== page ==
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I recently had Laparoscopic surgery, and the nurse told me I would experience pain in my shoulder and burping as the gas escapes my system. I looked up a bit of information on the "pain in my shoulder" claim, and its due to the CO2 gas irritating my phrenic nerve. So my first question is:

Why was the pain only in my right shoulder when there is a right and left phrenic nerve? Is it common for patients to experience pain in one or both shoulders? If CO2 causes pain/irritation, why not switch to another gas?

My second question revolves around the burping and the gas escaping my system. Basically, how? How is it that gas in my abdominal area escapes through my mouth? Is it through some absorption mechanism?

Thank you!

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closed as off-topic by WYSIWYG, David, AliceD Jul 28 at 18:11

This question appears to be off-topic. The users who voted to close gave this specific reason:

  • "Personal medical questions and health advice are off-topic on Biology. We cannot safely answer questions for your specific situation and you should always consult a doctor for medical advice." – WYSIWYG, David, AliceD
If this question can be reworded to fit the rules in the help center, please edit the question.

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Does CO2 cause pain?

CO2 can cause pain by applying pressure on the diaphragm; also stretching of the diaphragm due to the body position can irritate the phrenic nerve (Indian Journal of Surgery).

ALSO:

It was once believed the resultant shoulder pain was simply due to reaction of the gas combining with water; or that it was merely trapped CO2. The actual cause of this irritation is the result of cellular death caused by the combination of a temperature change from the gas at 70oF and the drying effect of the gas at .0002%. Much of this irritation is centered on the diaphragmatic region. Experiments with gases other than CO2 i.e. helium, nitrous oxide and argon have all produced the same or similar effect (Center for Endometriosis Care).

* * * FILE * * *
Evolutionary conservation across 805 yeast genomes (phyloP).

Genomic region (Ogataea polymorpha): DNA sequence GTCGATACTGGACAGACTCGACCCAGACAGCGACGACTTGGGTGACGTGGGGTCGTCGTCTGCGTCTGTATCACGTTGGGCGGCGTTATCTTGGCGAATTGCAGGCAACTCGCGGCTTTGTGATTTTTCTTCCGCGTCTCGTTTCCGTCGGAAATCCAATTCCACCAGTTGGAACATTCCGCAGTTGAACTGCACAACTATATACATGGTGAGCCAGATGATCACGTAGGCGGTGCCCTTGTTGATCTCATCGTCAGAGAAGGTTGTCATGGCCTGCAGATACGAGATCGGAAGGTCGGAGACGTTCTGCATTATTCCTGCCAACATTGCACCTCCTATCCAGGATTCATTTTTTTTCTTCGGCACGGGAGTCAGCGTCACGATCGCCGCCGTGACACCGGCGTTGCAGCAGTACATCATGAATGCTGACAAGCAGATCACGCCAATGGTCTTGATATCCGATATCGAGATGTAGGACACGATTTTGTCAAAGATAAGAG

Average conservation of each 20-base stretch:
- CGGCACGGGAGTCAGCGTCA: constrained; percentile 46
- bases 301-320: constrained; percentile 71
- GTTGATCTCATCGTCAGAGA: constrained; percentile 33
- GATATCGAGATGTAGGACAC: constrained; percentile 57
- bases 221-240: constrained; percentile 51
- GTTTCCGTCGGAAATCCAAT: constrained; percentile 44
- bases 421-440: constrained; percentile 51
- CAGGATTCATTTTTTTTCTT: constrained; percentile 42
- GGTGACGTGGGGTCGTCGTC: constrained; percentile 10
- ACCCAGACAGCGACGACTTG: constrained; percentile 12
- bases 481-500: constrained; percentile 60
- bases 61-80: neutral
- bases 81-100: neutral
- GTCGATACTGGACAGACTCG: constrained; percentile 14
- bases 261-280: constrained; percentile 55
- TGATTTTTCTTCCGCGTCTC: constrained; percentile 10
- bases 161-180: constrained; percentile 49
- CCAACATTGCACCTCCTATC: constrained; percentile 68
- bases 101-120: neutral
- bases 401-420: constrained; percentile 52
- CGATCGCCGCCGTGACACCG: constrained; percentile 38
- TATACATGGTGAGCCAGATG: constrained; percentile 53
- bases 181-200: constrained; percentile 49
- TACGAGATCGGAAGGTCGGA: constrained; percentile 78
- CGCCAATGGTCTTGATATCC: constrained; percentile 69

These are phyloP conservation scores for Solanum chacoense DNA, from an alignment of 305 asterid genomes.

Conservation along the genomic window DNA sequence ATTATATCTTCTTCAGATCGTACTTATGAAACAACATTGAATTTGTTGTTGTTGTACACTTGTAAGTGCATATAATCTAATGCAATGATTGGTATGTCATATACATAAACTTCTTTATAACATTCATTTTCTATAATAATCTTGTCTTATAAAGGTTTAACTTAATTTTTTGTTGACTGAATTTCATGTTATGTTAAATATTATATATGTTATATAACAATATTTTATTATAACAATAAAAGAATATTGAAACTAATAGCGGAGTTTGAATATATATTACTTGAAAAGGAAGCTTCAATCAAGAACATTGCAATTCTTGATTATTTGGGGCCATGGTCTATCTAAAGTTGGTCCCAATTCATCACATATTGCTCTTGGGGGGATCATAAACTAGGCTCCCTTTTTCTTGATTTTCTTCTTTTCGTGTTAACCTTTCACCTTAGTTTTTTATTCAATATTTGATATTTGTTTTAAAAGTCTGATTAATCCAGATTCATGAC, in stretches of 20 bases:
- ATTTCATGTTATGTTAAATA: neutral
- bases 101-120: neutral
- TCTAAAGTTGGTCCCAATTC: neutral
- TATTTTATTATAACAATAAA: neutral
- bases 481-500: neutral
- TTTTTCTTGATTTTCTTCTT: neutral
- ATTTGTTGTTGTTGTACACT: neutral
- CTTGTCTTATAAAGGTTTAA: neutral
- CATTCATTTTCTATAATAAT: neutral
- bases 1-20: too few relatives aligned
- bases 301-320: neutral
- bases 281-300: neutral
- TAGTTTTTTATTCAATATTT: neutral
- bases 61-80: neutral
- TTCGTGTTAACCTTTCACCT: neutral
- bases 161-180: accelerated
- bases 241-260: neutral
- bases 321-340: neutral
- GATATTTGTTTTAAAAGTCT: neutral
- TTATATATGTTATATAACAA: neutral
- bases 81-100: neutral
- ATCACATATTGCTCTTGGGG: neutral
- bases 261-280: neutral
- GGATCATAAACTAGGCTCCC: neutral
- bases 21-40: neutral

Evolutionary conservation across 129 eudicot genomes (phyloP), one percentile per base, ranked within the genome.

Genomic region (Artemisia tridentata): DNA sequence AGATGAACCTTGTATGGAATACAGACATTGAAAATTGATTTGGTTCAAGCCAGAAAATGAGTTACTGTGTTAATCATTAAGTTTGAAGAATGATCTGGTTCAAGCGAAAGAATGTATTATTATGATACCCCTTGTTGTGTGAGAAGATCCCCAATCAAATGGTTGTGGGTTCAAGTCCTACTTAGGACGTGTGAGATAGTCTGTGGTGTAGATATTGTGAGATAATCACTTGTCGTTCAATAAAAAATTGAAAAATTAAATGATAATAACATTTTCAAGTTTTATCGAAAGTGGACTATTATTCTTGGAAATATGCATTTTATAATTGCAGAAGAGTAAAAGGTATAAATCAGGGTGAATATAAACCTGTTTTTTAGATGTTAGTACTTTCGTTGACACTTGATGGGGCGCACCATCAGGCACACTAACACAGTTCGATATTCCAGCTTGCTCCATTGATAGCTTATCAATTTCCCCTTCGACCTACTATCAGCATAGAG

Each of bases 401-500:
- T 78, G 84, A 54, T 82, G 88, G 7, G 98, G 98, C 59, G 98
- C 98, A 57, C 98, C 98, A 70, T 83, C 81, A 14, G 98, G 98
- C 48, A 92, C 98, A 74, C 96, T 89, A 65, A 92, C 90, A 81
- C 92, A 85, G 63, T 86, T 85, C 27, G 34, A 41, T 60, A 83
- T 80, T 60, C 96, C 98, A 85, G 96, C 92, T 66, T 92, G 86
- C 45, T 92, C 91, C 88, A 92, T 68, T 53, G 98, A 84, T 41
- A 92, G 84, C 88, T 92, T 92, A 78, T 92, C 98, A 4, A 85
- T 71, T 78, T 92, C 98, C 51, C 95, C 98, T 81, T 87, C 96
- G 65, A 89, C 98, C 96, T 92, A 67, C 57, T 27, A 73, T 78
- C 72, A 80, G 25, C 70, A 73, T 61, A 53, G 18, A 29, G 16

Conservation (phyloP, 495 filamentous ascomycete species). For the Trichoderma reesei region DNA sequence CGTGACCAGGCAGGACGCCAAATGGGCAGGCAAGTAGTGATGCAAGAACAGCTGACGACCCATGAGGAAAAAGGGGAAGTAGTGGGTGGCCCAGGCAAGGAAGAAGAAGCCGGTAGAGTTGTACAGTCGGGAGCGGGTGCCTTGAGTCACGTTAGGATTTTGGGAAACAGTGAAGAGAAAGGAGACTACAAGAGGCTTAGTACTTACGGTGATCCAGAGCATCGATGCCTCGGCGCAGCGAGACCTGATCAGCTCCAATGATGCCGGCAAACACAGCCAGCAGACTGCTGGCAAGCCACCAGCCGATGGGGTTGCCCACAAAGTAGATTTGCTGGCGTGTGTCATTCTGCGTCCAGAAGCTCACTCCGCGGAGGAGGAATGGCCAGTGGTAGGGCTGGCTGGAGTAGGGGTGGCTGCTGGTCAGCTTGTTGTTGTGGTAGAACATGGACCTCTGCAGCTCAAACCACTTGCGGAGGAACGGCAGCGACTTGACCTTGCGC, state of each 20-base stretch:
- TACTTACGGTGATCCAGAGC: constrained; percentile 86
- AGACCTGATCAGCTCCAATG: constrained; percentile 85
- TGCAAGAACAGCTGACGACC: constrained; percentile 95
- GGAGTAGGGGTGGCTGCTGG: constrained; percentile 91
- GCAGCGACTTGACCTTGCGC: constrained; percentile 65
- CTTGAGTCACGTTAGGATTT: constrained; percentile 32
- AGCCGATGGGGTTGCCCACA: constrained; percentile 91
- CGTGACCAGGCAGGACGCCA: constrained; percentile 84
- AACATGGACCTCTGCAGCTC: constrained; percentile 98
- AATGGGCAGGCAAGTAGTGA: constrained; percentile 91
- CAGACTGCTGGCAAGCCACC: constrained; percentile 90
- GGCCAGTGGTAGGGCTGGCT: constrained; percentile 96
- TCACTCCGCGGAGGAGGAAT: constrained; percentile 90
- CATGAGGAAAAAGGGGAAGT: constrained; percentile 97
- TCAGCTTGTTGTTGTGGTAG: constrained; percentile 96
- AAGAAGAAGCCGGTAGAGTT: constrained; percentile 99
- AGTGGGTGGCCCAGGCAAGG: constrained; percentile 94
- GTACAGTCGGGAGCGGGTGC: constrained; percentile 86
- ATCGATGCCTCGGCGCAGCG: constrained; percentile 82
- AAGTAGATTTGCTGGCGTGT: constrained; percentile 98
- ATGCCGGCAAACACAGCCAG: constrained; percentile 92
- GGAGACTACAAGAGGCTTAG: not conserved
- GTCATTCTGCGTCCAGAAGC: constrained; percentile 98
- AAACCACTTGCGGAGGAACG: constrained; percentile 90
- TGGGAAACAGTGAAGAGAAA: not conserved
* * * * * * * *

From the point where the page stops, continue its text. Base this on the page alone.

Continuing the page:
Why they use CO2?

To begin, during Laparoscopy, CO2 (carbon dioxide) gas is injected through a special needle inserted just below your navel. This is done to create and maintain a distended abdomen; a condition called "pneumoperitoneum." For safety, cost and convenience, CO2 is used almost exclusively for this purpose (Center for Endometriosis Care).

Why is pain in the right shoulder?

The mechanism of laparoscopy-induced shoulder pain is mainly derived from carbon dioxide retention within the abdomen, subsequently irritating the phrenic nerve and causing referred pain in the C4 dermatome. Moreover, carbon dioxide trapped between the liver and the right diaphragm, irritating the diaphragm, also causes upper abdominal pain (JAMA Surgery).

BUT

In such hiatal surgeries including LAGB and in few gynecological surgeries, pain occurs preferentially on the left shoulder. This difference suggests that the region of surgery and position of the patient have an important influence on the site of pain. The cause is that in laparoscopic cholecystectomy the liver is separated from the undersurface of the diaphragm because of the reverse Trendelenburg with a right side up position of the patient. This leads to stretching of the right hemidiaphragm and the gas to be potentially trapped below the right diaphragm. Reverse is true for hiatal surgeries (Indian Journal of Surgery).

Where does CO2 go after surgery?

Most of the gas passively leaves the abdominal cavity through the surgical wounds immediately after the procedure. What happens with the rest:

Carbon dioxide readily dissolves in water and forms carbonic acid. Carbonic acid is then absorbed into the intravascular space...(JAMA Surgery)

CO2 is not released through the mouth and is not a direct cause of burping. Burping may result from the pressure of gas applied on the stomach and intestine.

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